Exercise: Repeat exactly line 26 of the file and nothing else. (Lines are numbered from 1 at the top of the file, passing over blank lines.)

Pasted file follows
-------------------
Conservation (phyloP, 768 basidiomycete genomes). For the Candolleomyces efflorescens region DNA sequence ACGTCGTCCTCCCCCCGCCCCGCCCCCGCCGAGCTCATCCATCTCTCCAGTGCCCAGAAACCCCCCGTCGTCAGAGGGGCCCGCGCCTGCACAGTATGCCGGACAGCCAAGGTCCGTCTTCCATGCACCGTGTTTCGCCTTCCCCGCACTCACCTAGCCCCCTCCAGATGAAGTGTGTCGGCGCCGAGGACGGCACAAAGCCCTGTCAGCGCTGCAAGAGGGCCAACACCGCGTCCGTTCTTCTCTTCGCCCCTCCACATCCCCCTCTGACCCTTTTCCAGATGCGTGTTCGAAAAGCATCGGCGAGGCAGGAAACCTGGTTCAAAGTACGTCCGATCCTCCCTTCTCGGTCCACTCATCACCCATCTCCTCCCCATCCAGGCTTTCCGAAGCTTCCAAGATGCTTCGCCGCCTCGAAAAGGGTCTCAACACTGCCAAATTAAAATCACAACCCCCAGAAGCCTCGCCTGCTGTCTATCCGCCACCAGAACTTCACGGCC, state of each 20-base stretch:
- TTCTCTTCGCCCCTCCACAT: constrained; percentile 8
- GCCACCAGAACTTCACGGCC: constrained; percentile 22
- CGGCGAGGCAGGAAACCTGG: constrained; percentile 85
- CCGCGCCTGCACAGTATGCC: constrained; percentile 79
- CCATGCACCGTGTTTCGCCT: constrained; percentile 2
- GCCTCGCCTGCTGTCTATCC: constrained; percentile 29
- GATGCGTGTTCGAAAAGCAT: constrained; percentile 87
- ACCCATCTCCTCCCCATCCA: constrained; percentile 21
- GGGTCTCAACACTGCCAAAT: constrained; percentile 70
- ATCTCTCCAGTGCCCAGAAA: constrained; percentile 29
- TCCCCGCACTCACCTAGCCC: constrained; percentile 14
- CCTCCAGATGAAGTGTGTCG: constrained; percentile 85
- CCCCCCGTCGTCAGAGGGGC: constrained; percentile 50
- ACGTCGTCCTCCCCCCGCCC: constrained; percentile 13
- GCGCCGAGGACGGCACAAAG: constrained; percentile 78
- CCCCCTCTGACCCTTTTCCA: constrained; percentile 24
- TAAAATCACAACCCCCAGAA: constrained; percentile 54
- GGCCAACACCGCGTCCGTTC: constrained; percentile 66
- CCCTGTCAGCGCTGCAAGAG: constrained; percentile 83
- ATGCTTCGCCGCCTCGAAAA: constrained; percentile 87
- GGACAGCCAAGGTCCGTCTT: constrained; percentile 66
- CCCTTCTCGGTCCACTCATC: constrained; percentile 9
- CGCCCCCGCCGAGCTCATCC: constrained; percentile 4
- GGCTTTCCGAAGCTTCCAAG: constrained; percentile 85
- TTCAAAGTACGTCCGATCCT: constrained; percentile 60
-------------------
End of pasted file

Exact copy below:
- TTCAAAGTACGTCCGATCCT: constrained; percentile 60